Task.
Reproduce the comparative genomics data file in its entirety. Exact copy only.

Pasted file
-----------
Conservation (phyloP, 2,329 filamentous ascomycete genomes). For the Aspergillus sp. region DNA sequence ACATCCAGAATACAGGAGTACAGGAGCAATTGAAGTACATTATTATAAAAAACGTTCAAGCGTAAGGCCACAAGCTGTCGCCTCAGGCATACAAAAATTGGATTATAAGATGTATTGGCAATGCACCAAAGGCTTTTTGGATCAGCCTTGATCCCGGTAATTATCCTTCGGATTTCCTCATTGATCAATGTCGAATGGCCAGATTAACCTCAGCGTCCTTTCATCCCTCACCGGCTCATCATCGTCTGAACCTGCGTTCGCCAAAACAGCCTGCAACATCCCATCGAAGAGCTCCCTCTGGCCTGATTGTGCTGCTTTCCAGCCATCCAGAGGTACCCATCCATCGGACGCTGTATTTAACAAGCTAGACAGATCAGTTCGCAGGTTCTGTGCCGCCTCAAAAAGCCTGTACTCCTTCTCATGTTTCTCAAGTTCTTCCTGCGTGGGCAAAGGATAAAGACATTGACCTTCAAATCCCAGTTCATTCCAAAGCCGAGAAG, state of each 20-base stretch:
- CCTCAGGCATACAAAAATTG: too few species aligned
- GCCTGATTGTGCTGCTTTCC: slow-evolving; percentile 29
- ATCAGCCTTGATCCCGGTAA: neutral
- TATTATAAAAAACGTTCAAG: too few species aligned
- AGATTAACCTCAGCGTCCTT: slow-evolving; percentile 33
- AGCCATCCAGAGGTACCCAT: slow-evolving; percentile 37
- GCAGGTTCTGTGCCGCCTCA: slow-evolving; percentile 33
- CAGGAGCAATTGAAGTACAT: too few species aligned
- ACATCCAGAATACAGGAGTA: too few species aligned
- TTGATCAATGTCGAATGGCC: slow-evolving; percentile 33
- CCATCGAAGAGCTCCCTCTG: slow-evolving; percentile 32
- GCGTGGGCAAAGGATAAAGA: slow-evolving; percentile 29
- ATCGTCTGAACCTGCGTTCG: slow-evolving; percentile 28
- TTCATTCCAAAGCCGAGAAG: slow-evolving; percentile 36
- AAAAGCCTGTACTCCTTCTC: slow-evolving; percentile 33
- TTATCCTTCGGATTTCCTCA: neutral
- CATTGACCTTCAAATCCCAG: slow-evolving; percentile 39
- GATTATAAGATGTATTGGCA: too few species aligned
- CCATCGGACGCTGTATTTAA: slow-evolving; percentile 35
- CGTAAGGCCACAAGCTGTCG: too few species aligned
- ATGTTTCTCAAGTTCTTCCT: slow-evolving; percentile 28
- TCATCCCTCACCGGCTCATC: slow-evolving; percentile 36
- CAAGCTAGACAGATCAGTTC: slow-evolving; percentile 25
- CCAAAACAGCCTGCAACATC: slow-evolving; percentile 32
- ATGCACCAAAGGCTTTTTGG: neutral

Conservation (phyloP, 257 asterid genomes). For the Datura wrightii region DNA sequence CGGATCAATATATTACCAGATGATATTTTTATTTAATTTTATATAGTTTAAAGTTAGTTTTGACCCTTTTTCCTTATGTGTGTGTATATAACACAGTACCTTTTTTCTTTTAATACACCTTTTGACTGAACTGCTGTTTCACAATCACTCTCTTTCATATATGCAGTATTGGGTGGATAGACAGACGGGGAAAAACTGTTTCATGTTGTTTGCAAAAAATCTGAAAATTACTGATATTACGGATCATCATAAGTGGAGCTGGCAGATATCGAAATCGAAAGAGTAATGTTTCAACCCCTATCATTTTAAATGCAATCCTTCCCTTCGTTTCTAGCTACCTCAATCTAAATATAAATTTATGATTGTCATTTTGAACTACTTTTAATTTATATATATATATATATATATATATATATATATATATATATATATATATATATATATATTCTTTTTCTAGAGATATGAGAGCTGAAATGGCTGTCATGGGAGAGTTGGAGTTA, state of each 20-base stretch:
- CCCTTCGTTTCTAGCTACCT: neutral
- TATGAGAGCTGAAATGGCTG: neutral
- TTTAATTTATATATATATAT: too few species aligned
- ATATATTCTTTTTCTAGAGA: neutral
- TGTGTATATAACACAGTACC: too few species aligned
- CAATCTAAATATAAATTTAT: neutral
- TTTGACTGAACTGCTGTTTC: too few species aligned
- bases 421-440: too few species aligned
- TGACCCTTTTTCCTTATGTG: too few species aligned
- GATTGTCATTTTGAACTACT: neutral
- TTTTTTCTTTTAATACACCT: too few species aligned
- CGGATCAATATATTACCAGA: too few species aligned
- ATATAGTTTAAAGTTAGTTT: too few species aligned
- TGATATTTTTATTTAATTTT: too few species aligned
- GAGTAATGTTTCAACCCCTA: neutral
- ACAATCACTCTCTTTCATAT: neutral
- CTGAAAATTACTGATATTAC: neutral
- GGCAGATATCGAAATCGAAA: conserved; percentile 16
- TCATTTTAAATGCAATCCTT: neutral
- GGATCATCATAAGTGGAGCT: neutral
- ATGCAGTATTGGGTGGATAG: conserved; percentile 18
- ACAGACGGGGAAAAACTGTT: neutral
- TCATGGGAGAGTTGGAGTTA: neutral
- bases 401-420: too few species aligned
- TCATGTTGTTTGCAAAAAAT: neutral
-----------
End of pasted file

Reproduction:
Conservation (phyloP, 2,329 filamentous ascomycete genomes). For the Aspergillus sp. region DNA sequence ACATCCAGAATACAGGAGTACAGGAGCAATTGAAGTACATTATTATAAAAAACGTTCAAGCGTAAGGCCACAAGCTGTCGCCTCAGGCATACAAAAATTGGATTATAAGATGTATTGGCAATGCACCAAAGGCTTTTTGGATCAGCCTTGATCCCGGTAATTATCCTTCGGATTTCCTCATTGATCAATGTCGAATGGCCAGATTAACCTCAGCGTCCTTTCATCCCTCACCGGCTCATCATCGTCTGAACCTGCGTTCGCCAAAACAGCCTGCAACATCCCATCGAAGAGCTCCCTCTGGCCTGATTGTGCTGCTTTCCAGCCATCCAGAGGTACCCATCCATCGGACGCTGTATTTAACAAGCTAGACAGATCAGTTCGCAGGTTCTGTGCCGCCTCAAAAAGCCTGTACTCCTTCTCATGTTTCTCAAGTTCTTCCTGCGTGGGCAAAGGATAAAGACATTGACCTTCAAATCCCAGTTCATTCCAAAGCCGAGAAG, state of each 20-base stretch:
- CCTCAGGCATACAAAAATTG: too few species aligned
- GCCTGATTGTGCTGCTTTCC: slow-evolving; percentile 29
- ATCAGCCTTGATCCCGGTAA: neutral
- TATTATAAAAAACGTTCAAG: too few species aligned
- AGATTAACCTCAGCGTCCTT: slow-evolving; percentile 33
- AGCCATCCAGAGGTACCCAT: slow-evolving; percentile 37
- GCAGGTTCTGTGCCGCCTCA: slow-evolving; percentile 33
- CAGGAGCAATTGAAGTACAT: too few species aligned
- ACATCCAGAATACAGGAGTA: too few species aligned
- TTGATCAATGTCGAATGGCC: slow-evolving; percentile 33
- CCATCGAAGAGCTCCCTCTG: slow-evolving; percentile 32
- GCGTGGGCAAAGGATAAAGA: slow-evolving; percentile 29
- ATCGTCTGAACCTGCGTTCG: slow-evolving; percentile 28
- TTCATTCCAAAGCCGAGAAG: slow-evolving; percentile 36
- AAAAGCCTGTACTCCTTCTC: slow-evolving; percentile 33
- TTATCCTTCGGATTTCCTCA: neutral
- CATTGACCTTCAAATCCCAG: slow-evolving; percentile 39
- GATTATAAGATGTATTGGCA: too few species aligned
- CCATCGGACGCTGTATTTAA: slow-evolving; percentile 35
- CGTAAGGCCACAAGCTGTCG: too few species aligned
- ATGTTTCTCAAGTTCTTCCT: slow-evolving; percentile 28
- TCATCCCTCACCGGCTCATC: slow-evolving; percentile 36
- CAAGCTAGACAGATCAGTTC: slow-evolving; percentile 25
- CCAAAACAGCCTGCAACATC: slow-evolving; percentile 32
- ATGCACCAAAGGCTTTTTGG: neutral

Conservation (phyloP, 257 asterid genomes). For the Datura wrightii region DNA sequence CGGATCAATATATTACCAGATGATATTTTTATTTAATTTTATATAGTTTAAAGTTAGTTTTGACCCTTTTTCCTTATGTGTGTGTATATAACACAGTACCTTTTTTCTTTTAATACACCTTTTGACTGAACTGCTGTTTCACAATCACTCTCTTTCATATATGCAGTATTGGGTGGATAGACAGACGGGGAAAAACTGTTTCATGTTGTTTGCAAAAAATCTGAAAATTACTGATATTACGGATCATCATAAGTGGAGCTGGCAGATATCGAAATCGAAAGAGTAATGTTTCAACCCCTATCATTTTAAATGCAATCCTTCCCTTCGTTTCTAGCTACCTCAATCTAAATATAAATTTATGATTGTCATTTTGAACTACTTTTAATTTATATATATATATATATATATATATATATATATATATATATATATATATATATATATATTCTTTTTCTAGAGATATGAGAGCTGAAATGGCTGTCATGGGAGAGTTGGAGTTA, state of each 20-base stretch:
- CCCTTCGTTTCTAGCTACCT: neutral
- TATGAGAGCTGAAATGGCTG: neutral
- TTTAATTTATATATATATAT: too few species aligned
- ATATATTCTTTTTCTAGAGA: neutral
- TGTGTATATAACACAGTACC: too few species aligned
- CAATCTAAATATAAATTTAT: neutral
- TTTGACTGAACTGCTGTTTC: too few species aligned
- bases 421-440: too few species aligned
- TGACCCTTTTTCCTTATGTG: too few species aligned
- GATTGTCATTTTGAACTACT: neutral
- TTTTTTCTTTTAATACACCT: too few species aligned
- CGGATCAATATATTACCAGA: too few species aligned
- ATATAGTTTAAAGTTAGTTT: too few species aligned
- TGATATTTTTATTTAATTTT: too few species aligned
- GAGTAATGTTTCAACCCCTA: neutral
- ACAATCACTCTCTTTCATAT: neutral
- CTGAAAATTACTGATATTAC: neutral
- GGCAGATATCGAAATCGAAA: conserved; percentile 16
- TCATTTTAAATGCAATCCTT: neutral
- GGATCATCATAAGTGGAGCT: neutral
- ATGCAGTATTGGGTGGATAG: conserved; percentile 18
- ACAGACGGGGAAAAACTGTT: neutral
- TCATGGGAGAGTTGGAGTTA: neutral
- bases 401-420: too few species aligned
- TCATGTTGTTTGCAAAAAAT: neutral